They were prisoners of war that left their mark for ever on a group of Scottish islands – creating an artistic masterpiece in the process.
Now the hunt is on to find the artefacts the men who built the iconic Italian Chapel left behind on Orkney.
Already a poignant hand carved wooden tobacco box in the shape of car has been discovered.
The Italian Chapel Preservation Committee has appealed for stories, letters and other objects that were made by Orkney’s Italian POWs.
The items are wanted for an exhibition within the Orkney Museum, to mark the 75th anniversary of the opening of the Churchill Barriers – which the prisoners also built – on May 12.
The chapel was constructed by the prisoners during WW2, using scrap metal and leftover concrete to create a unique place of worship.
The prisoners were among hundreds of thousands of Italian soldiers captured in 1942 during the Allies’ desert campaign in North Africa. More than 1000 were shipped to the islands from internment camps in Egypt. They formed two camps on Orkney – Camp 34 on Burray and Camp 60 on Lambholm.
Three of the prisoners – artists Domenico Chiocchetti and Giovanni Pennisi and blacksmith Giuseppe Palumbi – were the driving force behind the building constructed in 1943.
Sadly, The Italian Chapel has also suffered vandalism and break-ins, including the loss of three hand-carved wooden plaques more than five years ago.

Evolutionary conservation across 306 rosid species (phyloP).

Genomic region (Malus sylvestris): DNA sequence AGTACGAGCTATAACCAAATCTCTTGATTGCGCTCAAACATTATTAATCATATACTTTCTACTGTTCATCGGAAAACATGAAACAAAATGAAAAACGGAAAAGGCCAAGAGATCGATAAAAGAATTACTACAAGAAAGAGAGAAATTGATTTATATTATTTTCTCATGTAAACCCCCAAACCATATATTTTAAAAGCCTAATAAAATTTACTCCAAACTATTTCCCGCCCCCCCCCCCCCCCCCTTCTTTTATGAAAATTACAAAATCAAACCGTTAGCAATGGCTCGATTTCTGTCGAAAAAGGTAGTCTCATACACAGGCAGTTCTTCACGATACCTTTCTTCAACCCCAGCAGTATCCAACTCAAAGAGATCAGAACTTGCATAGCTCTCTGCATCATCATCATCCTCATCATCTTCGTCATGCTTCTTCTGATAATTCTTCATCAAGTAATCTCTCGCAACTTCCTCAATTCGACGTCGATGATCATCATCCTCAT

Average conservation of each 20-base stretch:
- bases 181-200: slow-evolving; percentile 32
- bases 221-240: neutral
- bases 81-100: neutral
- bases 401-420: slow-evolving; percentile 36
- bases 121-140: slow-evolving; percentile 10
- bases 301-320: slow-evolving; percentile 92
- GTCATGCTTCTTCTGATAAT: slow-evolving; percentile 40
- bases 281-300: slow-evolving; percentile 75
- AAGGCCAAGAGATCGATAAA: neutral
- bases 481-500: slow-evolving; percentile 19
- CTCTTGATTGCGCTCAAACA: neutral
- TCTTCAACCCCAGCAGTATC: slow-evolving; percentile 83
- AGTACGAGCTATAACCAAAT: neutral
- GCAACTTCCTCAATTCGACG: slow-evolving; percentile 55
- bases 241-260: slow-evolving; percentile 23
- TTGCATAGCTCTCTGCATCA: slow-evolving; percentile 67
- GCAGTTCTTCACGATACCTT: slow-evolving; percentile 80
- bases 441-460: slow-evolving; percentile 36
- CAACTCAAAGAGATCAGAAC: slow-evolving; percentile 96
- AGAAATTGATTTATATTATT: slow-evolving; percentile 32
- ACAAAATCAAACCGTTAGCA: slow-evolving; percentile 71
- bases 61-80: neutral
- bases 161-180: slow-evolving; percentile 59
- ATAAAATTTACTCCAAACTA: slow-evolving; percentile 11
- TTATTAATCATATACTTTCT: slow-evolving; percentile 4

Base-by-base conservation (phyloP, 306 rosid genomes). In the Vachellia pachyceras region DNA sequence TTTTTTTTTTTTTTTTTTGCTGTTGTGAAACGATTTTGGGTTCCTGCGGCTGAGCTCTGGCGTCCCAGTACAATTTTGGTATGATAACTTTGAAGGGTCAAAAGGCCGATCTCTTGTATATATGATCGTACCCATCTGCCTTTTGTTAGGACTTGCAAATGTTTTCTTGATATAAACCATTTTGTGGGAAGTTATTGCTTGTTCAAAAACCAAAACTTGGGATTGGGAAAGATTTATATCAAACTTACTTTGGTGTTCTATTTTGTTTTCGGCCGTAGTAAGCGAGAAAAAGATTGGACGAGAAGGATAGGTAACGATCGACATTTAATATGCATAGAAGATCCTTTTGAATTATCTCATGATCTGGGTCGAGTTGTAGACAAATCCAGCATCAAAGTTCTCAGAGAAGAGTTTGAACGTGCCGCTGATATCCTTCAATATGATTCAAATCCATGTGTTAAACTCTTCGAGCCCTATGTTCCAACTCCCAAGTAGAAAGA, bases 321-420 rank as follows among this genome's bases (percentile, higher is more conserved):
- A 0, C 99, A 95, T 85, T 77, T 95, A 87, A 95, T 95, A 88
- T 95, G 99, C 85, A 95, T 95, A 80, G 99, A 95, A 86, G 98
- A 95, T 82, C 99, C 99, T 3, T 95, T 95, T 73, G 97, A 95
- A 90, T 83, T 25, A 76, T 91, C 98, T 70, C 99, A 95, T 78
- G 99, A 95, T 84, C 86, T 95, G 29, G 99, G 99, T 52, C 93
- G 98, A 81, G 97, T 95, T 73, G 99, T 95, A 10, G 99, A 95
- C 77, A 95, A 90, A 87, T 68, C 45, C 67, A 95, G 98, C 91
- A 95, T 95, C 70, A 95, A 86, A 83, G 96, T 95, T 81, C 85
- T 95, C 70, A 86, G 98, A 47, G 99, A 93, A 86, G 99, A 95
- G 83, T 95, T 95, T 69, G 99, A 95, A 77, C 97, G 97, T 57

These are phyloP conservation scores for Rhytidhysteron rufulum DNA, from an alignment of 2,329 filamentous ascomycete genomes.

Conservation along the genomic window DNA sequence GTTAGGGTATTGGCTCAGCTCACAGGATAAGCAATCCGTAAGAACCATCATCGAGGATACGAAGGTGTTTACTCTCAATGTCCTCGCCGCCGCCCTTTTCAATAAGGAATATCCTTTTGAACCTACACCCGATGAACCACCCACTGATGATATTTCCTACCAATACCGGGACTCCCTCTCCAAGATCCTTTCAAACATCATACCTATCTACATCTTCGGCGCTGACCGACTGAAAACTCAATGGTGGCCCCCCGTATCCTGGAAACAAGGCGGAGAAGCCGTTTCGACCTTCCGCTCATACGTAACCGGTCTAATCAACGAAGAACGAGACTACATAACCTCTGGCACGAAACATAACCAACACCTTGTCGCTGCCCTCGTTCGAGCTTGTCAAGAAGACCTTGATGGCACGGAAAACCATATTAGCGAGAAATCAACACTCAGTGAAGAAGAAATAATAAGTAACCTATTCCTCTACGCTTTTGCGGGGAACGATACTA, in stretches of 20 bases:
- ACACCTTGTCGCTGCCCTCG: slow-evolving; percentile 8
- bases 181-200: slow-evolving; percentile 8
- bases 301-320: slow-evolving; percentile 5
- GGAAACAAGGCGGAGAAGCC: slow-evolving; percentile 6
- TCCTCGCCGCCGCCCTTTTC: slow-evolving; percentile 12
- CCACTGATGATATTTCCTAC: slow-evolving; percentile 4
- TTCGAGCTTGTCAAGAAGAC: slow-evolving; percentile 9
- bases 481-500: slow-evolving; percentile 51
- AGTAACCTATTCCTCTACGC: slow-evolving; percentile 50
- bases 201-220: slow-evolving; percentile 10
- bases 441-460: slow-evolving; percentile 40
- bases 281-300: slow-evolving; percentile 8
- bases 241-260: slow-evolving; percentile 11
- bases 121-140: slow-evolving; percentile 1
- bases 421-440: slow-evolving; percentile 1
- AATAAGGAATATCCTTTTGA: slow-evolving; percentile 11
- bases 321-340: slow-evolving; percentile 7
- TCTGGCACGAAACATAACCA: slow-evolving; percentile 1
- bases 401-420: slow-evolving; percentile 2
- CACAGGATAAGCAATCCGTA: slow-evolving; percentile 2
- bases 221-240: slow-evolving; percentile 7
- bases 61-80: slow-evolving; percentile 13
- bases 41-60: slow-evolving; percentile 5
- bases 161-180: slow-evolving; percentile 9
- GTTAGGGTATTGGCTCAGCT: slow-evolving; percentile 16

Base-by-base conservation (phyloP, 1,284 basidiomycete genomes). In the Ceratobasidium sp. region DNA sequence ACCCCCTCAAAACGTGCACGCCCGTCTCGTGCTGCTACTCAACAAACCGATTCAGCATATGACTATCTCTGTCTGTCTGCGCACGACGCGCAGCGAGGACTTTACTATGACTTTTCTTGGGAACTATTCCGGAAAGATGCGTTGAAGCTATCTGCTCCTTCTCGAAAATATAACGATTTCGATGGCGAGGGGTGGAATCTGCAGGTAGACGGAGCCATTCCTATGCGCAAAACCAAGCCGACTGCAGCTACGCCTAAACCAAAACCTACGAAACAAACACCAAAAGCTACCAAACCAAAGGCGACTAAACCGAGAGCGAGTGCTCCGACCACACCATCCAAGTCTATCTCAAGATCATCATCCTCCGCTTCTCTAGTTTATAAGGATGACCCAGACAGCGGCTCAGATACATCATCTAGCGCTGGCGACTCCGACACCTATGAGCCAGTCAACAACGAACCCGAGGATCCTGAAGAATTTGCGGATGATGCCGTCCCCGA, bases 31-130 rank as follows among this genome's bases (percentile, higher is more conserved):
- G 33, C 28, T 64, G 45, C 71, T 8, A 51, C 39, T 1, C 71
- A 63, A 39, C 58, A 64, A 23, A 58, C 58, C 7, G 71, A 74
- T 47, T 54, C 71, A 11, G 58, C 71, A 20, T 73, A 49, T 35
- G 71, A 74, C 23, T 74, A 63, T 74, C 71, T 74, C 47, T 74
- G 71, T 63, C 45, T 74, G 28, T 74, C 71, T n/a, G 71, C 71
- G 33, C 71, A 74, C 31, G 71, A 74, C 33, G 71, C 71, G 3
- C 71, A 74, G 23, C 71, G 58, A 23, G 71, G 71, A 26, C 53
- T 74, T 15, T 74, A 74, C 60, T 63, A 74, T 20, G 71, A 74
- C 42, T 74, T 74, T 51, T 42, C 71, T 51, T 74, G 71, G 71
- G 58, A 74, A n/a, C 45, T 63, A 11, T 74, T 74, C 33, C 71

Before the chapel was built Chiocchetti, produced a statue of St George fashioned from barbed wire and covered with concrete. The prisoners also worked to build a theatre and a recreation hut. But today the chapel and Chiocchetti’s St George are all that remain of Camp 60.
John Muir, honorary president of The Italian Chapel Preservation Committee, said they are hoping to tell the POWs story through some of their other creations, like woodcarvings, jewellery and toys, that they would have made during their spare time and gifted to people they had befriended on the islands.
“We think there are many items out there. In fact one islander has already offered a wooden tobacco box in the shape of a car. There must be many other items out there in people’s homes,” he said.
“It will help give a new and fascinating insight into the lives of the men who built the chapel. We thought it fitting to host an exhibition of these items around the time of the anniversary.
“The chapel is in a remarkable state given that it is just nissen huts.”